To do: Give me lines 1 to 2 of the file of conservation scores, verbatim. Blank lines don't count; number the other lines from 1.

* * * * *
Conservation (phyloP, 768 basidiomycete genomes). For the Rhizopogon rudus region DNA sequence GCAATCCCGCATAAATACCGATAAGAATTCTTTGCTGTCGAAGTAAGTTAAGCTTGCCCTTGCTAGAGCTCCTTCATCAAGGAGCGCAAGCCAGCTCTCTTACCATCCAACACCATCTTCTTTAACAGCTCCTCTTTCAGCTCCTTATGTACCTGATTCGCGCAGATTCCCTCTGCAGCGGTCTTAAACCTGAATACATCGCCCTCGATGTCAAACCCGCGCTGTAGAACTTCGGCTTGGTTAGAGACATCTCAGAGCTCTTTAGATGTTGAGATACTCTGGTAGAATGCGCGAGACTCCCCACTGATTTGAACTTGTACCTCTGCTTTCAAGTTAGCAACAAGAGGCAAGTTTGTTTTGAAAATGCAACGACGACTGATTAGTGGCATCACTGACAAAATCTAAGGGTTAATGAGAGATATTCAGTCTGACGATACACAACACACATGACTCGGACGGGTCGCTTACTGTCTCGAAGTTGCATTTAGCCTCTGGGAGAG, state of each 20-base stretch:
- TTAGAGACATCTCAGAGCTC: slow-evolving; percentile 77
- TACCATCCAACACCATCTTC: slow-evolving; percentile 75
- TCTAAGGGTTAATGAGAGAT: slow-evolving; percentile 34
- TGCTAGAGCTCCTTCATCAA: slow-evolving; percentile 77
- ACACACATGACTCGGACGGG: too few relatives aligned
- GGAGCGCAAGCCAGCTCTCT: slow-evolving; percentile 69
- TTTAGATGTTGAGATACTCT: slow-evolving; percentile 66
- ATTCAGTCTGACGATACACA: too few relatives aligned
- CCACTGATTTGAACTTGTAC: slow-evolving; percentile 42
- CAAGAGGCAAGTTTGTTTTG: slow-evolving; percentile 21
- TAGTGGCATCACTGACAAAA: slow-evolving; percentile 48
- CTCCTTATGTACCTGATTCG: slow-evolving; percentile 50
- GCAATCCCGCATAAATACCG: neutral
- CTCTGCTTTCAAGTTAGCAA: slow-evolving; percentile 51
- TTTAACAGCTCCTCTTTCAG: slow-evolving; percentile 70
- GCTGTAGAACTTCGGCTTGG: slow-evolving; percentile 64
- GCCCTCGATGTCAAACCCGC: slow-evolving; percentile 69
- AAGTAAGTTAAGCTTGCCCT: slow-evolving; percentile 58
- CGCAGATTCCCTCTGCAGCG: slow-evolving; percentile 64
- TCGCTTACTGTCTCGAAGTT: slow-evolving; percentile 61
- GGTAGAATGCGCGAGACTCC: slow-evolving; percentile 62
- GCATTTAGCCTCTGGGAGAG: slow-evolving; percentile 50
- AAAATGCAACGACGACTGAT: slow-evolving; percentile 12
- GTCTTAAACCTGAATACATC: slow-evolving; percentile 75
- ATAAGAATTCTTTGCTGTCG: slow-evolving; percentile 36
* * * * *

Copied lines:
Conservation (phyloP, 768 basidiomycete genomes). For the Rhizopogon rudus region DNA sequence GCAATCCCGCATAAATACCGATAAGAATTCTTTGCTGTCGAAGTAAGTTAAGCTTGCCCTTGCTAGAGCTCCTTCATCAAGGAGCGCAAGCCAGCTCTCTTACCATCCAACACCATCTTCTTTAACAGCTCCTCTTTCAGCTCCTTATGTACCTGATTCGCGCAGATTCCCTCTGCAGCGGTCTTAAACCTGAATACATCGCCCTCGATGTCAAACCCGCGCTGTAGAACTTCGGCTTGGTTAGAGACATCTCAGAGCTCTTTAGATGTTGAGATACTCTGGTAGAATGCGCGAGACTCCCCACTGATTTGAACTTGTACCTCTGCTTTCAAGTTAGCAACAAGAGGCAAGTTTGTTTTGAAAATGCAACGACGACTGATTAGTGGCATCACTGACAAAATCTAAGGGTTAATGAGAGATATTCAGTCTGACGATACACAACACACATGACTCGGACGGGTCGCTTACTGTCTCGAAGTTGCATTTAGCCTCTGGGAGAG, state of each 20-base stretch:
- TTAGAGACATCTCAGAGCTC: slow-evolving; percentile 77